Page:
Most Spectacular National and State Parks in the Northwest

The Northwest is famous for its breathtaking scenery, and the region’s top scenic national and state parks showcase some of the very best.

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Mount Rainier National Park, Washington

Majestic Mount Rainier soars over the Puget Sound area, peaking at 14,411 feet, and on a clear day, it’s one of the most impressive sights you’ll ever see. While it can be viewed from many points throughout the area, if you head to Mount Rainier National Park you can enjoy an up close and personal experience for the most memorable impression of all. Not only does the mountain’s snow-capped summit await, but in the summer, it’s surrounded by colorful wildflower-filled alpine meadows and cascading waterfalls that can be seen around nearly every bend. A hiker’s paradise, get out on the trails for the very best views – the short trek around Tipsoo Lake is one that nearly all ages and fitness levels can easily accomplish.

Flickr: MiguelVieira

Olympic National Park, Washington

Olympic National Park is home to soaring mountains, a temperate waterfall-filled rainforest, glistening lakes and ruggedly beautiful beaches along the coast. Hurricane Ridge offers spectacular views of Mount Olympus, the Elwha River Valley, the Salish Sea, the San Juan Islands and Canada, while deer, mountain goats and marmots are often spotted in the area. Lake Crescent is an emerald-hued lake surrounded by forest and waterfalls, while offering the chance to paddle a variety of non-motorized watercraft and even take a refreshing dip in the cool waters. Over at the beaches along the west coast, by arriving at low tide, you can explore the tide pools that are home to a variety of sea creatures like hermit crabs and starfish.

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Cape Disappointment State Park, Washington

While the name may be a bit misleading, this park definitely won’t disappoint. It sits at the very south-west tip of Washington’s coast and marks the end of the journey made by Lewis and Clark in 1805. The park offers a diverse landscape of old-growth forest, freshwater lakes, freshwater and saltwater marshes, as well tidelands. Lighthouse lovers can explore the North Head and Cape Disappointment lighthouses. The Cape Disappointment Lighthouse, built in 1856, is the oldest functioning lighthouse on the west coast.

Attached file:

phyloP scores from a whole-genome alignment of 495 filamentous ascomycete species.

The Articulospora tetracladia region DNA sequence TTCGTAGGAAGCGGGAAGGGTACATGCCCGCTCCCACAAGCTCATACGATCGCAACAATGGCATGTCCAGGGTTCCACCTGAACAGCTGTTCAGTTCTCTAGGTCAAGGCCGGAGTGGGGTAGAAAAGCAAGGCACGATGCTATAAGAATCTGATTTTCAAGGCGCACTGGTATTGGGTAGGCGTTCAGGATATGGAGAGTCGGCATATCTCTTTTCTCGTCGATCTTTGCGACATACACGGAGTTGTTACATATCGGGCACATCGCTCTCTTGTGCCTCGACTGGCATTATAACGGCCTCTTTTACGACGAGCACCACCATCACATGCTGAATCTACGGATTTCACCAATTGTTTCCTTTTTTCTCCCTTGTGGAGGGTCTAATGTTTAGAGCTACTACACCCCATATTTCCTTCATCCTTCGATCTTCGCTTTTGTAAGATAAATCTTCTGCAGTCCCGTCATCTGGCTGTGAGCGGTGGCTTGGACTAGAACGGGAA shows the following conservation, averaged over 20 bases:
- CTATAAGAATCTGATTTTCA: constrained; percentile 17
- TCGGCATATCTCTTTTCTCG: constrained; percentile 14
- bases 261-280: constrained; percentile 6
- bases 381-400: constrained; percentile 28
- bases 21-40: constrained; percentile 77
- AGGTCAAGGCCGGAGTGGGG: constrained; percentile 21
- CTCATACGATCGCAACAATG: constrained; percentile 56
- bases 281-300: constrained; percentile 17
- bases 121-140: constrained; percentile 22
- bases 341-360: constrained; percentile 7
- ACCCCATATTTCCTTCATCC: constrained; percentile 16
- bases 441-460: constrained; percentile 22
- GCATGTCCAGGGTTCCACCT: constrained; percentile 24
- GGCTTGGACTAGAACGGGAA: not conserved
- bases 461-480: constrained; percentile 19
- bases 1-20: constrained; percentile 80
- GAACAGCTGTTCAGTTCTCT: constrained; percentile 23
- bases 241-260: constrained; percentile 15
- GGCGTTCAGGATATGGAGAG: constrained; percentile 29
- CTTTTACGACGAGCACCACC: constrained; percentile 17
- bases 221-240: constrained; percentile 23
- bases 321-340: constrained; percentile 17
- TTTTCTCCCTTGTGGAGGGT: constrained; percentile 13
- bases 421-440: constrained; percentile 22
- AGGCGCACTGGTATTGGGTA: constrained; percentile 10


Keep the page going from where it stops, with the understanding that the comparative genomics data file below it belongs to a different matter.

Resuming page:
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North Cascades National Park, Washington

North Cascades National Park covers more than a half-million acres and is home to over 300 glaciers, the most of any park outside of Alaska, yet it’s one of the nation’s less-visited national parks. This wilderness of emerald colored lakes, lush valleys, and dramatic granite formations looks a bit like Yosemite and Patagonia combined. In addition to its striking natural beauty it’s a playground for hikers and renowned climbers.

Flickr: Ray Bouknight

Crater Lake National Park, Oregon

Formed nearly 8,000 years ago when a massive eruption allegedly caused Mount Mazama to collapse, the awe-inspiring deep blue freshwater lake known as Crater Lake is the focus of Crater Lake National Park. Plunging nearly 2,000 feet below ground , it’s the deepest in the U.S. and the seventh deepest on earth. It also happens to be a great place to dive with lots to explore in its crystal-clear shallows, including lava formations and underwater moss meadows. If you’re not into getting wet, you can explore it by hopping aboard a Wizard Island boat cruise around the crater’s island instead.

Flickr: rarvesen

Ecola State Park, Oregon

The Oregon coast is famous around the world as one of the most stunning coastlines you’ll find anywhere, and some of the best of the best can be found in Ecola State Park in  the town of Cannon Beach. Enjoy a picnic atop the grassy cliffs, watching the elk often graze in the meadow nearby, or take the six-mile Tillamook Head trail which runs from Cannon Beach to Seaside, following in the footsteps of Captain Meriwether Lewis and  William Clark, who reached the Pacific Ocean near here after their grueling 18-month expedition all the way from St Louis, Missouri.

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Smith Rock State Park, Oregon

Oregon may be most famous for its lush greenery, but you’ll find a colorful gateway to its arid and picturesque eastern desert at Smith Rock State Park, filled with hues of red, orange and yellow. Just a short drive from Bend, it was named one of the 7 Wonders of Oregon and offers rock climbing, hiking, trail running and camping. The Misery Ridge 3.8-mile loop trek is a hiker’s delight, with views of Smith Rock, the Crooked river canyon and the entire Cascade peaks to the west.

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 Ponderosa State Park, Idaho

While the only national park in Idaho is a small corner of Yellowstone, that certainly doesn’t mean that it’s not home to gorgeous wilderness areas and state parks. Ponderosa State Park is popular year-round, and in the summer, visitors can enjoy swimming, camping, picnicking, hiking, mountain biking, fishing, wildlife watching and more. When the snow falls, it’s great for snow shoeing and cross-country skiing too.